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The Haunting of Hill House

by

Shirley Jackson

The Haunting of Hill House
average rating is 4 out of 5

Horror, Supernatural, Gothic

R. Alex Jenkins

This is an easy book to read but very hard to review because of the weight of expectation. I mostly loved it, especially for expecting crusty horror from the 1880s published in 1959 (for some reason). The writing style is humorous, quirky, fluid, witty and unpretentious, full of banter and fun, and feels remarkably fresh and modern. Characters are funny, likeable and easy to get to know, and accessible through the approachable writing style.


This is not your usual horror or thriller novel, but a strange and almost inexplicable work of madness, sadness and loneliness coming from within the house itself, not necessarily from the rather dippy characters and temporary inhabitants who react like pawns on a chessboard, imagining terrible events in their own minds as the metaphoric walls come tumbling down, rabbits skip across lawns to disappear down endless warrens, perhaps white, yellow, pink, who knows? None of it actually matters in a similar way to the Fall of The House of Usher, as the house distances itself in its wait for a catastrophic trigger or push that sends the ramparts crashing down, like coping with schizophrenia, drug use, or like a veteran trying to survive in the drizzling rain in vietnam, pumped with adrenaline, attempting to avert impending attacks from hidden sources of terror.


The Haunting of Hill House is more cynical humour than traditional horror, which surprised me, more like Alice In Wonderland than a scary fright, and hard to classify or comprehend due to its less than serious attitude from a group of naive and strangely likeable characters looking for kicks, mystery and undocumented explanations about life and their basic worth, in their search for more than everyday existence, their need to make money and simply make ends meet for arbitrary, more than concrete, reasons.


The Haunting of Hill House makes you realise you're only a step away from insanity and a mere twist from la-la-land where nothing really matters any more. Welcome to your padded cell, my friend, and your new home.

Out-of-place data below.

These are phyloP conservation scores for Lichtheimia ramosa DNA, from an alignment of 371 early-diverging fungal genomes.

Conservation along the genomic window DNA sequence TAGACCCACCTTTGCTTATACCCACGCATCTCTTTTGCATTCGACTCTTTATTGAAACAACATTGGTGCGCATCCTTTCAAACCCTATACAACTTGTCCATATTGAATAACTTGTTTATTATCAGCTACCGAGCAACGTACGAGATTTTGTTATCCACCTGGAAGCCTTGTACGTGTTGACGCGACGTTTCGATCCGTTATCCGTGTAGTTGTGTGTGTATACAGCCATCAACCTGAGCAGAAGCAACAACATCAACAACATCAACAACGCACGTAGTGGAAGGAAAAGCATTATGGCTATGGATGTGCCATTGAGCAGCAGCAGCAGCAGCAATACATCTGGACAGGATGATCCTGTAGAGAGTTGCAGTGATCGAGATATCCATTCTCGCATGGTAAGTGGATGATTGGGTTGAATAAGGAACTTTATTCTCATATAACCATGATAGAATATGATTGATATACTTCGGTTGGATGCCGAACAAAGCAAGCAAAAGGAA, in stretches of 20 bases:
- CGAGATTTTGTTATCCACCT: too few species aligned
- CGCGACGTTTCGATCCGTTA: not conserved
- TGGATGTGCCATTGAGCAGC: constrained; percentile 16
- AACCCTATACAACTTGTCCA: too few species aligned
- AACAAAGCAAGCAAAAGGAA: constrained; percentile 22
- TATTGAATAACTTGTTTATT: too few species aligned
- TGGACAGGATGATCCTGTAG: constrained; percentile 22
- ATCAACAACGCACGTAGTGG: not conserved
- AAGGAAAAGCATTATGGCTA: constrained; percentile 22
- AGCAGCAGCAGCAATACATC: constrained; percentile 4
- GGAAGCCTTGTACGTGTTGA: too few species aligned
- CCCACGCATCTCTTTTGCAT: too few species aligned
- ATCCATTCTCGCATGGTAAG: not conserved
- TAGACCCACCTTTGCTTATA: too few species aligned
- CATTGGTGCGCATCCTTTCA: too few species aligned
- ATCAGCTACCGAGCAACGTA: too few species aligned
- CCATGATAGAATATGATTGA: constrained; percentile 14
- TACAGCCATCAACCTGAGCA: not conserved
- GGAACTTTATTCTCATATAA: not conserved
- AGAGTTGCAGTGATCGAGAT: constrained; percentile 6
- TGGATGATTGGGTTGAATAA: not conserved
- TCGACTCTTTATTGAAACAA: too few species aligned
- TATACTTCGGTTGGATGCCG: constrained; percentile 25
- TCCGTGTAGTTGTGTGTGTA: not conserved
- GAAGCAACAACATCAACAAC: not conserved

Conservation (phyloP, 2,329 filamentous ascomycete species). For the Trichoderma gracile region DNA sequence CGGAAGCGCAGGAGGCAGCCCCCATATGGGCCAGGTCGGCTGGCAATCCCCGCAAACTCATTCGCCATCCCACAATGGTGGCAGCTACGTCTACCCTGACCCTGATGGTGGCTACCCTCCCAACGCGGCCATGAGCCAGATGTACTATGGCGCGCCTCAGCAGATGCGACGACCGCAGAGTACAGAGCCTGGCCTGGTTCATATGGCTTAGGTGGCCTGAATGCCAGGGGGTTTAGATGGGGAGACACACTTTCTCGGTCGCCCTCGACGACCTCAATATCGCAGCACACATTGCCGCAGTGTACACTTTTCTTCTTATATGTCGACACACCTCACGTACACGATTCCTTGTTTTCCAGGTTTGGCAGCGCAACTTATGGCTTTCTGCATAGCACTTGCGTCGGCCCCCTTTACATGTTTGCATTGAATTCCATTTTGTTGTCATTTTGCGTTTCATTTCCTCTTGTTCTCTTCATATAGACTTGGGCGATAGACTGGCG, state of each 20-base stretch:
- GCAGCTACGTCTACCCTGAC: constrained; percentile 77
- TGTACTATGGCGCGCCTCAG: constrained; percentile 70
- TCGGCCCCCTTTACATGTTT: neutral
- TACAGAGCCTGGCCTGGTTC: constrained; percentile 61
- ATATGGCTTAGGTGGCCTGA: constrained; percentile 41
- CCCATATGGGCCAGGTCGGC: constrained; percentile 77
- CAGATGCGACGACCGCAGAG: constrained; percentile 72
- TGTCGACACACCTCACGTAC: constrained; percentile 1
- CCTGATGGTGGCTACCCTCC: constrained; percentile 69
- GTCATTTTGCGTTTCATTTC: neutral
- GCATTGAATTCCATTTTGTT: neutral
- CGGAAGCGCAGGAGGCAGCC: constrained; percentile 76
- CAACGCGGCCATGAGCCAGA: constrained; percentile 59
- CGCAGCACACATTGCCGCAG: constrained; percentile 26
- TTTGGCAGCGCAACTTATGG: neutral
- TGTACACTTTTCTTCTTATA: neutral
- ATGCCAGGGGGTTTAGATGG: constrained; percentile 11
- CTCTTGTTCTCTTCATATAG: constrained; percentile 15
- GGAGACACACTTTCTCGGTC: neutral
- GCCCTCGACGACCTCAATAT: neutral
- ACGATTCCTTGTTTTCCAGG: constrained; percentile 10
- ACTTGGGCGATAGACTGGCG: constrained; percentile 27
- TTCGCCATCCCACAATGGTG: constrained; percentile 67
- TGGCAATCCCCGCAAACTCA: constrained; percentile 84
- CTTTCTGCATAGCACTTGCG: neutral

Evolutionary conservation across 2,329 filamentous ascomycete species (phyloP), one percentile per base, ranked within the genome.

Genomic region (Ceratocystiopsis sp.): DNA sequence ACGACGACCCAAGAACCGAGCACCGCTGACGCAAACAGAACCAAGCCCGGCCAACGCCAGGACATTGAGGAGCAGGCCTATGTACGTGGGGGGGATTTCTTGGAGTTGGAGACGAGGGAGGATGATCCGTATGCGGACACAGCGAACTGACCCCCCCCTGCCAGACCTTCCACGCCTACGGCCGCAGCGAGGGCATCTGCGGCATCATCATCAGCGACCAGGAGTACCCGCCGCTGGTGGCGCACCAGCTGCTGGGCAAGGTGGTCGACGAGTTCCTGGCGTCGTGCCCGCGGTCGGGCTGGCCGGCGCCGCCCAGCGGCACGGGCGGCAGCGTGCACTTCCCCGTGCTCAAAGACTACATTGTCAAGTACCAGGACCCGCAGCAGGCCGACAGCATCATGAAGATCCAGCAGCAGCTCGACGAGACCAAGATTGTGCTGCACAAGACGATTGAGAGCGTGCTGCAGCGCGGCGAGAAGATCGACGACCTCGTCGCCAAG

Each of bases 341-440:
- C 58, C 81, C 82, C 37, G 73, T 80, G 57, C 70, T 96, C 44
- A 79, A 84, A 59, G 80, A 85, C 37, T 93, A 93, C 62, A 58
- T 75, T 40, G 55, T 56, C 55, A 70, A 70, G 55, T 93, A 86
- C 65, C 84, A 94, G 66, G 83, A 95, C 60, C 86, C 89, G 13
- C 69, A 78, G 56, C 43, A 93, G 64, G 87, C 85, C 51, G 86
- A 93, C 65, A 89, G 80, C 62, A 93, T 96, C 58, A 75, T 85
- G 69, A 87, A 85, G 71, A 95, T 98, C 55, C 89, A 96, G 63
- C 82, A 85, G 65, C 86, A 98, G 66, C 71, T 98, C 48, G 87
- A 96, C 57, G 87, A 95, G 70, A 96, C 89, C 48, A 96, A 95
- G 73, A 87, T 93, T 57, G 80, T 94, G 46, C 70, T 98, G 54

Surprising for all the wrong reasons. Not much horror, no real terror, only a group of people dorking around and getting to grips with who they are and why they even care. An ethereal experience because of psychological rather than graphic content. Shirley Jackson was obviously off her nut in a totally irresistible, liveable and ecstatically active way, free to be herself without going for the jugular or trying to be extreme - possibly the most scariest moment in the book is when Theodora's clothes and wardrobe get mysteriously smattered with blood. Think of everything that makes you soil your pants about moors murders, the fear of having your throat ripped out by wild beasts, being lost forever and never able to turn back, maybe, or the omnipresent and oppressive presence that never leaves you alone while you still remain.


Here it’s just one stream of consciousness, and the thing that surprised me the most was the sarcastic tongue-in-cheekness from beginning to end. I still don't know what to make of it, like an episode of Scooby Doo unmasking the darned villains who would have almost gotten away with it if it wasn't for those pesky kids!


I question the need for so much petty detail in our lives, when being content and happy is much more achievable and straightforward if simply let alone. Sometimes we need the bigger picture, a dystopian scenario with a meteor-threatened planet, or impending doom from some zombie apocalypse, or just an old and creaky house that tries to threaten our sanity.

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